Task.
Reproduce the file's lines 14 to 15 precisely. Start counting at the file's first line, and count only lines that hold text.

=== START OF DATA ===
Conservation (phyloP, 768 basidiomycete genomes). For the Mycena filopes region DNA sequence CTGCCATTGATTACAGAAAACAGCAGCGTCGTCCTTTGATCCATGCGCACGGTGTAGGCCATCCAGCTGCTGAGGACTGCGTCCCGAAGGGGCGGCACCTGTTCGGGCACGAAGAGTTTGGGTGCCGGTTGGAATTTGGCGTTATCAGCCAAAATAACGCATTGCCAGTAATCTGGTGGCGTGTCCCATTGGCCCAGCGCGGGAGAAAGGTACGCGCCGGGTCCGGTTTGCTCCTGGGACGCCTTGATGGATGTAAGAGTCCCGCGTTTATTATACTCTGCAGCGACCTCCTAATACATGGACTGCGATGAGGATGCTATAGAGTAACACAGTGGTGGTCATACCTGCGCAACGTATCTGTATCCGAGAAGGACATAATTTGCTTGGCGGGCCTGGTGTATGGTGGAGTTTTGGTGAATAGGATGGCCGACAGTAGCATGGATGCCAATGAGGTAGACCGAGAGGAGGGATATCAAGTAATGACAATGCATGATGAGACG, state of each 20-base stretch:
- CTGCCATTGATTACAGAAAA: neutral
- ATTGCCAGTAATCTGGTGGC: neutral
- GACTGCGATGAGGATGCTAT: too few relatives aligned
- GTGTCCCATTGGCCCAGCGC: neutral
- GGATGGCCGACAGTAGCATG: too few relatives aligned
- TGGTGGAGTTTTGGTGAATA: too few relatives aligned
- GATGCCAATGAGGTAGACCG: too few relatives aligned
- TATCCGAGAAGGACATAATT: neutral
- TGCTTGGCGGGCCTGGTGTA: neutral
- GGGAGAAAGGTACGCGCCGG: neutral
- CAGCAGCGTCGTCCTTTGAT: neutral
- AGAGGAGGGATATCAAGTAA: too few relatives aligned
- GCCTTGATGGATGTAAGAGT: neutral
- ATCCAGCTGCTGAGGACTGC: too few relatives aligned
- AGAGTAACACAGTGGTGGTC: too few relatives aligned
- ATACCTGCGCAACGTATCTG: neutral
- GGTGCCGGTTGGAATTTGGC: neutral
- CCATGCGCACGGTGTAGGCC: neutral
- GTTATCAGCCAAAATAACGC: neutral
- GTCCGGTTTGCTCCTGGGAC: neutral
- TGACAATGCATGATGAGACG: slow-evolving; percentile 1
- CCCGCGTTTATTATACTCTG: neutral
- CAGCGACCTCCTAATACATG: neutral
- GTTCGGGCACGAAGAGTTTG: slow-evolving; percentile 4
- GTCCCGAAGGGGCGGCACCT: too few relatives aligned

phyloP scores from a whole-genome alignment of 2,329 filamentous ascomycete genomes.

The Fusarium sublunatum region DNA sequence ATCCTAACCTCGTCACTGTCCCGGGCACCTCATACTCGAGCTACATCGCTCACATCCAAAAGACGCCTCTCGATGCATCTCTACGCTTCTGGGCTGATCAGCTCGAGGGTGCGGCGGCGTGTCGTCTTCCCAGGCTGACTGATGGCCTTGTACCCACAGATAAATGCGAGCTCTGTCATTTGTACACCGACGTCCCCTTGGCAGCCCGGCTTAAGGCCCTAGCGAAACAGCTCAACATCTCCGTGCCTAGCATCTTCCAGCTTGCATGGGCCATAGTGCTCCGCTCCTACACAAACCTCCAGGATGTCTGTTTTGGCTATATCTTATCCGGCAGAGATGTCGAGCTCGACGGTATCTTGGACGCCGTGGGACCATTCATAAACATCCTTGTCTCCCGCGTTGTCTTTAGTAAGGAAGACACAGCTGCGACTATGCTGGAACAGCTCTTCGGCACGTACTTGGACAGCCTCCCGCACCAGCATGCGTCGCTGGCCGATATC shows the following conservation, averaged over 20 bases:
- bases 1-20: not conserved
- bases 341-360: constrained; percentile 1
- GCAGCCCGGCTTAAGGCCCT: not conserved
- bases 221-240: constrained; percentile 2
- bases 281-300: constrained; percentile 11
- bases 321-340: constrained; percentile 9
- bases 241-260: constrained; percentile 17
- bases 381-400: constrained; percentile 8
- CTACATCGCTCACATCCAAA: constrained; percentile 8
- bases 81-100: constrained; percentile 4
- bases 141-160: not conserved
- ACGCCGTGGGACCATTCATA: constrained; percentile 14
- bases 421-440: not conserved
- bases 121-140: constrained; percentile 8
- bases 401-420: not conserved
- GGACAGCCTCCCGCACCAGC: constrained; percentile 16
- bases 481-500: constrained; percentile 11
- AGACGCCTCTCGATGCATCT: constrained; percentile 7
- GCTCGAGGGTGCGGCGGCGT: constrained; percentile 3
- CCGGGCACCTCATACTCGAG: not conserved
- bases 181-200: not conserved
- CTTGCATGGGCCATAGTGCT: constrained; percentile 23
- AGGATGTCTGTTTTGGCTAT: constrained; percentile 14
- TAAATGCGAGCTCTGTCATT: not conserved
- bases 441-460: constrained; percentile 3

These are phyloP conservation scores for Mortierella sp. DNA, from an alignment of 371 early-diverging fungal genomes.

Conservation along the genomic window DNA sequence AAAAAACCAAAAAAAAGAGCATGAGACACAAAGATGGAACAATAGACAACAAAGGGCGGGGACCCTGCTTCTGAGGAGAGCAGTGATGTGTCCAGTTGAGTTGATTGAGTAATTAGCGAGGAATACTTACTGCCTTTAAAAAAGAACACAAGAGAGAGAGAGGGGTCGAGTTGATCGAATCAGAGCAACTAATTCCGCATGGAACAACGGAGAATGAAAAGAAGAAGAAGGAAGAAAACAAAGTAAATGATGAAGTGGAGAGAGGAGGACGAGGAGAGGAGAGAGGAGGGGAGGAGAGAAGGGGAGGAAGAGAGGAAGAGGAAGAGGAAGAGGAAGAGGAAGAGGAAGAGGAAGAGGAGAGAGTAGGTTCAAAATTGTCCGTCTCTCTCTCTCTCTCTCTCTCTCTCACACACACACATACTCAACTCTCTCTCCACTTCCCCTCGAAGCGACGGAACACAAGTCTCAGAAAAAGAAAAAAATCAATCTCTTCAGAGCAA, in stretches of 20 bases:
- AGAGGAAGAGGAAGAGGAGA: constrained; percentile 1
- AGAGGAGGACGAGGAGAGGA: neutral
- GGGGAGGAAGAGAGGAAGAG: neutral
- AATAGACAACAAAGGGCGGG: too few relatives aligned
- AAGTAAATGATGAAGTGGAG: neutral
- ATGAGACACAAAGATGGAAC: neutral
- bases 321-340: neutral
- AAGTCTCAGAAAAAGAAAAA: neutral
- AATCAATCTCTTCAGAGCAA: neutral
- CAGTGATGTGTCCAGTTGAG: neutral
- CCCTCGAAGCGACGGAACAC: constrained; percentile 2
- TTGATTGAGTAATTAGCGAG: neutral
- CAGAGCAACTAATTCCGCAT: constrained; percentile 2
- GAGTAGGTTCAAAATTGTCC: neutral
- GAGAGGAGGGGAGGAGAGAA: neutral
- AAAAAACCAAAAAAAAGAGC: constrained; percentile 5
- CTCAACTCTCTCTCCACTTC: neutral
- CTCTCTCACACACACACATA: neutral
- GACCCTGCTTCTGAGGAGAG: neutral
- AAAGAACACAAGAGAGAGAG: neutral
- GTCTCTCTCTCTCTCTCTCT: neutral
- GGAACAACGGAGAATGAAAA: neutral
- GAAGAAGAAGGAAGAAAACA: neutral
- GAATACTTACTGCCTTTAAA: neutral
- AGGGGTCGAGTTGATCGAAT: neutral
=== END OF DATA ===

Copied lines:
- GCCTTGATGGATGTAAGAGT: neutral
- ATCCAGCTGCTGAGGACTGC: too few relatives aligned